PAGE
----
My head is on the chopping block. This actual piece of wood above was used in dozens of decapitations, which believe it or not, is one of the kinder punishments you’ll find in this gruesome collection of authentic medieval torture instruments. This bizarre museum, located off the main square of Tallinn’s old town, has wooden, iron and spiked contraptions that date back to the inquisition. Accused of being a witch? They’d lower you on a giant wooden spike and split you in two. Spanish Tickle Torture was a device used to strip flesh from bones. You can see the genuine rack, used to split a body in in two, thumbscrews, and iron contraptions designed to expire the victim in unbelievable agony. I’m not sure what’s sicker: The wicked contraptions, that someone has actually collected them, or that I paid good money to visit the museum in the first place.
Transylvania is the birthplace of modern horror. At least in books and movies. Fictional Dracula was based on Vlad the Impaler, a ruthless leader who enjoyed the sight of his Turkish enemies being skewered. “Dracula’s Castle” is in Romania, but it’s a renowned hokey tourist joint. Hang on, aren’t the hills of Transylvania perfect roaming grounds for werewolves. Nobody has seen one of them in ages, in fact, nobody has ever seen one outside of a movie theatre. What you will see in Transylvania are small villages alive with traditional music and cuisine. You’ll visit the capital of Cluj Napoca (above), full of cool bars, frequented by hip students listening to dance music or reggae. There’s nothing particularly creepy about Transylvania at all, other than the fact that, hey, it’s Transylvania. I’m not walking alone in those woods, pal.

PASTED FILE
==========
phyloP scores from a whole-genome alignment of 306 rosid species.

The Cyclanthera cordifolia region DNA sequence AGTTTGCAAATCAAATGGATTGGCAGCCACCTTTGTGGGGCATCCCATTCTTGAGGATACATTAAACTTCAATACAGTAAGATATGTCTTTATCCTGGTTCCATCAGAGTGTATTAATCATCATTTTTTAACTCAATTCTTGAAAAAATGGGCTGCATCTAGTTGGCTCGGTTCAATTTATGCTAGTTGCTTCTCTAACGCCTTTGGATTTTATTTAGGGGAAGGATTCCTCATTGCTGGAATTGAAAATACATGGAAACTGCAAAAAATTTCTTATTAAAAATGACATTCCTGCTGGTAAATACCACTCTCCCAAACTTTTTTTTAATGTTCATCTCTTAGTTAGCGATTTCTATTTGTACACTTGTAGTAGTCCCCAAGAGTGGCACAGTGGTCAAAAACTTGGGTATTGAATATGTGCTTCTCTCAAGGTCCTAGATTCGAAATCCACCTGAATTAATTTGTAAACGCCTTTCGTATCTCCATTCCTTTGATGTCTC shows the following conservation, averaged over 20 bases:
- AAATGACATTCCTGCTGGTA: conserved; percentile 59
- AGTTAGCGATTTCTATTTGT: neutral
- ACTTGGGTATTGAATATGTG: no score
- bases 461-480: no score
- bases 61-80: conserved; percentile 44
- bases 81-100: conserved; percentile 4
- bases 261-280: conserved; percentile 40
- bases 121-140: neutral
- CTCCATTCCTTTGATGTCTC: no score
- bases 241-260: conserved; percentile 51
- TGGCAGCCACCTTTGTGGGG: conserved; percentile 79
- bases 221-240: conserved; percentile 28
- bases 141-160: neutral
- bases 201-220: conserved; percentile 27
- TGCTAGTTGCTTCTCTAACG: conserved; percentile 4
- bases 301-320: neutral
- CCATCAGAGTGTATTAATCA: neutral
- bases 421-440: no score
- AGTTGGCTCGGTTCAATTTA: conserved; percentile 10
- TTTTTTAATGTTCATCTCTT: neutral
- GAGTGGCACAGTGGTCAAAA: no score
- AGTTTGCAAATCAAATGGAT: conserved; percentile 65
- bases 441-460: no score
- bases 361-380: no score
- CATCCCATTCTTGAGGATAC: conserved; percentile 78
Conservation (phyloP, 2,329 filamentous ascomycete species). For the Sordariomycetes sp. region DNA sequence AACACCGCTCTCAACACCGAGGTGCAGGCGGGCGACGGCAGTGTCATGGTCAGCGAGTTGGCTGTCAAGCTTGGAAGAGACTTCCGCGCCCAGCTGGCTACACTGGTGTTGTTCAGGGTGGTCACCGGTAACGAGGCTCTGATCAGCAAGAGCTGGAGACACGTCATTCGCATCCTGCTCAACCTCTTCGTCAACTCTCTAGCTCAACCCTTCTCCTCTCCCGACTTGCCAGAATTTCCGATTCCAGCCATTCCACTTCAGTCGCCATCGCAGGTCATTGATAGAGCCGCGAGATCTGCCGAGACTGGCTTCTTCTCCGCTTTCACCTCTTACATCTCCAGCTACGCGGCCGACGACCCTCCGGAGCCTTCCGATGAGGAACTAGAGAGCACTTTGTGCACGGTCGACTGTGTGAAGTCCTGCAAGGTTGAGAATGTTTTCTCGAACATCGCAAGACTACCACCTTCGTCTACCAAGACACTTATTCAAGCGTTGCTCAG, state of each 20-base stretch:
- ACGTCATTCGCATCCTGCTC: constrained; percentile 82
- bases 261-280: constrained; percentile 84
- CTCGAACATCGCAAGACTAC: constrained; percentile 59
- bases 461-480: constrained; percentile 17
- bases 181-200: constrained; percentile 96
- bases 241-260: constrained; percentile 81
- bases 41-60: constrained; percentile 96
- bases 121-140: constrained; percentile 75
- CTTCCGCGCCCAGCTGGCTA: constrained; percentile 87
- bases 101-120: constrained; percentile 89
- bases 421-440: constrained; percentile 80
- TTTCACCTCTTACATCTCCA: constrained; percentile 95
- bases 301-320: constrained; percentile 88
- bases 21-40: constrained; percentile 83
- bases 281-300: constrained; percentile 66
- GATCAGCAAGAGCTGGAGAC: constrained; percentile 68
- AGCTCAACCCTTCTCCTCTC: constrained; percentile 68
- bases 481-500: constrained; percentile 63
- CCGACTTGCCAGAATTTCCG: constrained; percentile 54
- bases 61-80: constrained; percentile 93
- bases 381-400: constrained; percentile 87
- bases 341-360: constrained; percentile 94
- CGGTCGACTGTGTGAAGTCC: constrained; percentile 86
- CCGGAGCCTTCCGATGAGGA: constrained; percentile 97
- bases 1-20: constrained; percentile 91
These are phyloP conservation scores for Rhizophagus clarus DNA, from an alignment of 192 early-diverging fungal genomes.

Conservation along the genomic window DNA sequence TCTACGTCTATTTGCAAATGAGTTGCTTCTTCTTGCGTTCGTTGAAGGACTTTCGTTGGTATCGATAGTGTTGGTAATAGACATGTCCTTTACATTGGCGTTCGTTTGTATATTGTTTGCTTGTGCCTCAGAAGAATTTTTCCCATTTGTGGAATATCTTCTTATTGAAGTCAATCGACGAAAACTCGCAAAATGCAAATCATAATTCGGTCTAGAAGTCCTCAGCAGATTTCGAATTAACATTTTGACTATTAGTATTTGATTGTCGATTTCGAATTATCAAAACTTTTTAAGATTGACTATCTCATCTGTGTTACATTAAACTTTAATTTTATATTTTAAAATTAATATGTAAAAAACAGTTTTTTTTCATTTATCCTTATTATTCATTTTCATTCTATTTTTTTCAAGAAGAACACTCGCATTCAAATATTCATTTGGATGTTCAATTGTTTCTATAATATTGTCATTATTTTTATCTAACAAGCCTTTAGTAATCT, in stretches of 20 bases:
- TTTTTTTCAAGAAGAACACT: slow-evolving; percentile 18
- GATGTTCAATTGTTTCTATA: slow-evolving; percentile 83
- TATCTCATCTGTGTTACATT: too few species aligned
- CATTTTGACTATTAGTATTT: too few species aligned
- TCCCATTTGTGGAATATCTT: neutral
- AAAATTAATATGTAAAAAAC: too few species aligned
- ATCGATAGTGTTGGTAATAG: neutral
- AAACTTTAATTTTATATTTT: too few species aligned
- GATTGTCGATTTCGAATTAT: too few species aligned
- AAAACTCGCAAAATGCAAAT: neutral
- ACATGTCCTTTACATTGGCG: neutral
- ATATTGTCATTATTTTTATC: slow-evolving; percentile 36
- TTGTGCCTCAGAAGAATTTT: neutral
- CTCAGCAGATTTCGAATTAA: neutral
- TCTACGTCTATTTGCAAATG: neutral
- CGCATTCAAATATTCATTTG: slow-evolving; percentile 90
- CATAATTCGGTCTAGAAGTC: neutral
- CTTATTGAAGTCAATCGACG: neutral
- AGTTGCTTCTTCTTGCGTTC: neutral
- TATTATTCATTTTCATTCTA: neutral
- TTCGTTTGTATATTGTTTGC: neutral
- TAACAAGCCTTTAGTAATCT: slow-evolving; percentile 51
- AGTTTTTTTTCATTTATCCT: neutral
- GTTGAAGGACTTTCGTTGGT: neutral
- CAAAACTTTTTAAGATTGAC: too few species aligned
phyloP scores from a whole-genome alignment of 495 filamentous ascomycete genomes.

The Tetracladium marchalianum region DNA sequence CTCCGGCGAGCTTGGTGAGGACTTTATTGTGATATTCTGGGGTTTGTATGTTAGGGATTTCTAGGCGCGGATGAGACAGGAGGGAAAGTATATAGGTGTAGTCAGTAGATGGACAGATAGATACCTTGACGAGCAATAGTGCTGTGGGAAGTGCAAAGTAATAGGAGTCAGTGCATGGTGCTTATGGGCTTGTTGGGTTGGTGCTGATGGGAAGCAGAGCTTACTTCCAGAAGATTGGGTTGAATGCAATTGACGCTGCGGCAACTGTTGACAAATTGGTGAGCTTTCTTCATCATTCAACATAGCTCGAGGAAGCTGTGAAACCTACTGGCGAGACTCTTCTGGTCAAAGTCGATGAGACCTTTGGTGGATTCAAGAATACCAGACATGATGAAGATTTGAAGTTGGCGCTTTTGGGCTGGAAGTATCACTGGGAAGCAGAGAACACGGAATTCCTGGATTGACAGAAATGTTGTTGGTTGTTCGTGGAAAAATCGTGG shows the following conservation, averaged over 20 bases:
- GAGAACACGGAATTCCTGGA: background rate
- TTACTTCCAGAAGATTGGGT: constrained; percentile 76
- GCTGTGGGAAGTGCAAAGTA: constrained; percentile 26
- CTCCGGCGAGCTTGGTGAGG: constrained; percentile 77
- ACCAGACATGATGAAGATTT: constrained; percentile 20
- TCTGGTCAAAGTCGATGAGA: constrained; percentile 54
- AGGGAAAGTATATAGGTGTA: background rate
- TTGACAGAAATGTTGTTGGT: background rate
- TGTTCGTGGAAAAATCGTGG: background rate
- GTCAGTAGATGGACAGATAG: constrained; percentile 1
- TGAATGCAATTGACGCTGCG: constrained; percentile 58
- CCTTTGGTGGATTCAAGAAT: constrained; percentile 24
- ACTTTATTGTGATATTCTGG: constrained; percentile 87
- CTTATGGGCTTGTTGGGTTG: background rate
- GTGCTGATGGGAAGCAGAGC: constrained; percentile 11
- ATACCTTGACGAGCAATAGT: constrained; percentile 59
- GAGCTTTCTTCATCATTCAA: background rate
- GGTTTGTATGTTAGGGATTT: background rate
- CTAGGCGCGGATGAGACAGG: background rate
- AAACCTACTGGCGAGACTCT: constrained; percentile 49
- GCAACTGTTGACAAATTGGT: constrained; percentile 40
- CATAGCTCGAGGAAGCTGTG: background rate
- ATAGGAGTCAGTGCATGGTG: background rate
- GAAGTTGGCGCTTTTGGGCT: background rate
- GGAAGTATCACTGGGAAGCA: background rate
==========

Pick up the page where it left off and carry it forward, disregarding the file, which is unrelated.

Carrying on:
Lamanai Mayan Ruins
Most ancient ruins up the creep factor, which is why they frequently feature in horror movies. Some Mayan ruins have the added bonus of having been the setting for human sacrifice, where decapitated heads echoed off the jungle as they bounced down the steps of temple pyramids. Found throughout Central America, the fate of Mayan civilization remains steeped in mystery. Why and how did one of the most powerful empires in history suddenly disappear? It is uncertain if human sacrifices took place here in Lamanai as it did in other later Mayan temples, although blood-letting sacrifices almost certainly did. I walk up the blackened stairs, soak up the mystery, with silence so spooky it could break my fall.